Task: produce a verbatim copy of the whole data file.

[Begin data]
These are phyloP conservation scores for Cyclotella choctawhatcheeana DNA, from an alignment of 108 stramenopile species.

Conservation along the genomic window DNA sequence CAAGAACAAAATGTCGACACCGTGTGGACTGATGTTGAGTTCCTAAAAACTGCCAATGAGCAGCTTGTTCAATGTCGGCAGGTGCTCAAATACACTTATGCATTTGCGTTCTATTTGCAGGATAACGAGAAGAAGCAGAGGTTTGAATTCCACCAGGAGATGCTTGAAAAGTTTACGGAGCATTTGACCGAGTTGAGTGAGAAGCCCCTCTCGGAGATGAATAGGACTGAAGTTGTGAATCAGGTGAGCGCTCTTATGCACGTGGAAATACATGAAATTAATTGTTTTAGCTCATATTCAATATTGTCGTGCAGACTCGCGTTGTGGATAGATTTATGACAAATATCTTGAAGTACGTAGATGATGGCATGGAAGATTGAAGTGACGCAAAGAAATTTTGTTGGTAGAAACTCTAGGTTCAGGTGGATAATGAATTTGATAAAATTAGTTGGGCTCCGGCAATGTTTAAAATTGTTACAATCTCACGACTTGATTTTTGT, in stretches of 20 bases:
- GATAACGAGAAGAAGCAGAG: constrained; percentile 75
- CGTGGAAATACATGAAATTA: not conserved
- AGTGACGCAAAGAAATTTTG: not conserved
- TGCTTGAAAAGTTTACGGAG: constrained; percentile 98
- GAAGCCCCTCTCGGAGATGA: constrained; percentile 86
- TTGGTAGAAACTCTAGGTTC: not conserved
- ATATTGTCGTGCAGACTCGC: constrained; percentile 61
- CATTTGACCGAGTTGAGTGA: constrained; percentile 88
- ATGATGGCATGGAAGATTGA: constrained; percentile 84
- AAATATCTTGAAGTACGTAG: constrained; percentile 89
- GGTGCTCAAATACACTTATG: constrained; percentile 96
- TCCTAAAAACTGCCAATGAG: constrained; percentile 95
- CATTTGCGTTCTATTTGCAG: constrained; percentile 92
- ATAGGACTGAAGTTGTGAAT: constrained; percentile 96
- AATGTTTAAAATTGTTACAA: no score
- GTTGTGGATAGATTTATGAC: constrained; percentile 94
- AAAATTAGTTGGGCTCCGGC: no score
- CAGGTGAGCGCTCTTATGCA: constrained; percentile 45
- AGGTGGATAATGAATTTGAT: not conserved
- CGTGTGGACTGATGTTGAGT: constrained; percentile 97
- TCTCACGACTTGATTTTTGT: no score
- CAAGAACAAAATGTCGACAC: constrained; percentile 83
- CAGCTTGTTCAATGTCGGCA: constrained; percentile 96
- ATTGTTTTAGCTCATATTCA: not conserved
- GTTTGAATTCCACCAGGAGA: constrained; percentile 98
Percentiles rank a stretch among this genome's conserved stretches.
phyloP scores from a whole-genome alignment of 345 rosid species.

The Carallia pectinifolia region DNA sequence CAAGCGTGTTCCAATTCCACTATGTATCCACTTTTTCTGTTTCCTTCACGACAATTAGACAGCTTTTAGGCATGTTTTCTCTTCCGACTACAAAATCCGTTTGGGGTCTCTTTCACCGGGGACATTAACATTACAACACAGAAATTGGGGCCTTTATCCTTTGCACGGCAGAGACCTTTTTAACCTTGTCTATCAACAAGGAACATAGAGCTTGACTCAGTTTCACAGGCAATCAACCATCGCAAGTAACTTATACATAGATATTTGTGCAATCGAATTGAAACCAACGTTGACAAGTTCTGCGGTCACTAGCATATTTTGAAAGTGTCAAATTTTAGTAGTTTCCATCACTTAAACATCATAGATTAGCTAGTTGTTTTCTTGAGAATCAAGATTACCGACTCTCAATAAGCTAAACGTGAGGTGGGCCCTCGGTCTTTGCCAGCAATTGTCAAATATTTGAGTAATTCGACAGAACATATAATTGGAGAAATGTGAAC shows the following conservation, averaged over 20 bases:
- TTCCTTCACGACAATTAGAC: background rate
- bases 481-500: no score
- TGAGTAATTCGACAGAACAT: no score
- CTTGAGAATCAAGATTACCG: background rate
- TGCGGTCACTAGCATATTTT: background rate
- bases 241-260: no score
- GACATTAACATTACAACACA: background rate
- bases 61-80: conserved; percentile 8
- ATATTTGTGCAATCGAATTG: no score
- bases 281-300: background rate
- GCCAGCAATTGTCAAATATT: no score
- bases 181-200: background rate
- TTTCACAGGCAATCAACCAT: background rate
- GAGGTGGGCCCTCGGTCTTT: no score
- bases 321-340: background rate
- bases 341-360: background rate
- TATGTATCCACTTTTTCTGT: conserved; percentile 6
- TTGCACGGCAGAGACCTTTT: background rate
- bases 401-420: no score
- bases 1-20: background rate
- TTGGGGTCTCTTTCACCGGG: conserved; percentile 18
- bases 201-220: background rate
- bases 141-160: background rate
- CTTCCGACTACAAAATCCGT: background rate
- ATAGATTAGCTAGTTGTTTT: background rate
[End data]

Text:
These are phyloP conservation scores for Cyclotella choctawhatcheeana DNA, from an alignment of 108 stramenopile species.

Conservation along the genomic window DNA sequence CAAGAACAAAATGTCGACACCGTGTGGACTGATGTTGAGTTCCTAAAAACTGCCAATGAGCAGCTTGTTCAATGTCGGCAGGTGCTCAAATACACTTATGCATTTGCGTTCTATTTGCAGGATAACGAGAAGAAGCAGAGGTTTGAATTCCACCAGGAGATGCTTGAAAAGTTTACGGAGCATTTGACCGAGTTGAGTGAGAAGCCCCTCTCGGAGATGAATAGGACTGAAGTTGTGAATCAGGTGAGCGCTCTTATGCACGTGGAAATACATGAAATTAATTGTTTTAGCTCATATTCAATATTGTCGTGCAGACTCGCGTTGTGGATAGATTTATGACAAATATCTTGAAGTACGTAGATGATGGCATGGAAGATTGAAGTGACGCAAAGAAATTTTGTTGGTAGAAACTCTAGGTTCAGGTGGATAATGAATTTGATAAAATTAGTTGGGCTCCGGCAATGTTTAAAATTGTTACAATCTCACGACTTGATTTTTGT, in stretches of 20 bases:
- GATAACGAGAAGAAGCAGAG: constrained; percentile 75
- CGTGGAAATACATGAAATTA: not conserved
- AGTGACGCAAAGAAATTTTG: not conserved
- TGCTTGAAAAGTTTACGGAG: constrained; percentile 98
- GAAGCCCCTCTCGGAGATGA: constrained; percentile 86
- TTGGTAGAAACTCTAGGTTC: not conserved
- ATATTGTCGTGCAGACTCGC: constrained; percentile 61
- CATTTGACCGAGTTGAGTGA: constrained; percentile 88
- ATGATGGCATGGAAGATTGA: constrained; percentile 84
- AAATATCTTGAAGTACGTAG: constrained; percentile 89
- GGTGCTCAAATACACTTATG: constrained; percentile 96
- TCCTAAAAACTGCCAATGAG: constrained; percentile 95
- CATTTGCGTTCTATTTGCAG: constrained; percentile 92
- ATAGGACTGAAGTTGTGAAT: constrained; percentile 96
- AATGTTTAAAATTGTTACAA: no score
- GTTGTGGATAGATTTATGAC: constrained; percentile 94
- AAAATTAGTTGGGCTCCGGC: no score
- CAGGTGAGCGCTCTTATGCA: constrained; percentile 45
- AGGTGGATAATGAATTTGAT: not conserved
- CGTGTGGACTGATGTTGAGT: constrained; percentile 97
- TCTCACGACTTGATTTTTGT: no score
- CAAGAACAAAATGTCGACAC: constrained; percentile 83
- CAGCTTGTTCAATGTCGGCA: constrained; percentile 96
- ATTGTTTTAGCTCATATTCA: not conserved
- GTTTGAATTCCACCAGGAGA: constrained; percentile 98
Percentiles rank a stretch among this genome's conserved stretches.
phyloP scores from a whole-genome alignment of 345 rosid species.

The Carallia pectinifolia region DNA sequence CAAGCGTGTTCCAATTCCACTATGTATCCACTTTTTCTGTTTCCTTCACGACAATTAGACAGCTTTTAGGCATGTTTTCTCTTCCGACTACAAAATCCGTTTGGGGTCTCTTTCACCGGGGACATTAACATTACAACACAGAAATTGGGGCCTTTATCCTTTGCACGGCAGAGACCTTTTTAACCTTGTCTATCAACAAGGAACATAGAGCTTGACTCAGTTTCACAGGCAATCAACCATCGCAAGTAACTTATACATAGATATTTGTGCAATCGAATTGAAACCAACGTTGACAAGTTCTGCGGTCACTAGCATATTTTGAAAGTGTCAAATTTTAGTAGTTTCCATCACTTAAACATCATAGATTAGCTAGTTGTTTTCTTGAGAATCAAGATTACCGACTCTCAATAAGCTAAACGTGAGGTGGGCCCTCGGTCTTTGCCAGCAATTGTCAAATATTTGAGTAATTCGACAGAACATATAATTGGAGAAATGTGAAC shows the following conservation, averaged over 20 bases:
- TTCCTTCACGACAATTAGAC: background rate
- bases 481-500: no score
- TGAGTAATTCGACAGAACAT: no score
- CTTGAGAATCAAGATTACCG: background rate
- TGCGGTCACTAGCATATTTT: background rate
- bases 241-260: no score
- GACATTAACATTACAACACA: background rate
- bases 61-80: conserved; percentile 8
- ATATTTGTGCAATCGAATTG: no score
- bases 281-300: background rate
- GCCAGCAATTGTCAAATATT: no score
- bases 181-200: background rate
- TTTCACAGGCAATCAACCAT: background rate
- GAGGTGGGCCCTCGGTCTTT: no score
- bases 321-340: background rate
- bases 341-360: background rate
- TATGTATCCACTTTTTCTGT: conserved; percentile 6
- TTGCACGGCAGAGACCTTTT: background rate
- bases 401-420: no score
- bases 1-20: background rate
- TTGGGGTCTCTTTCACCGGG: conserved; percentile 18
- bases 201-220: background rate
- bases 141-160: background rate
- CTTCCGACTACAAAATCCGT: background rate
- ATAGATTAGCTAGTTGTTTT: background rate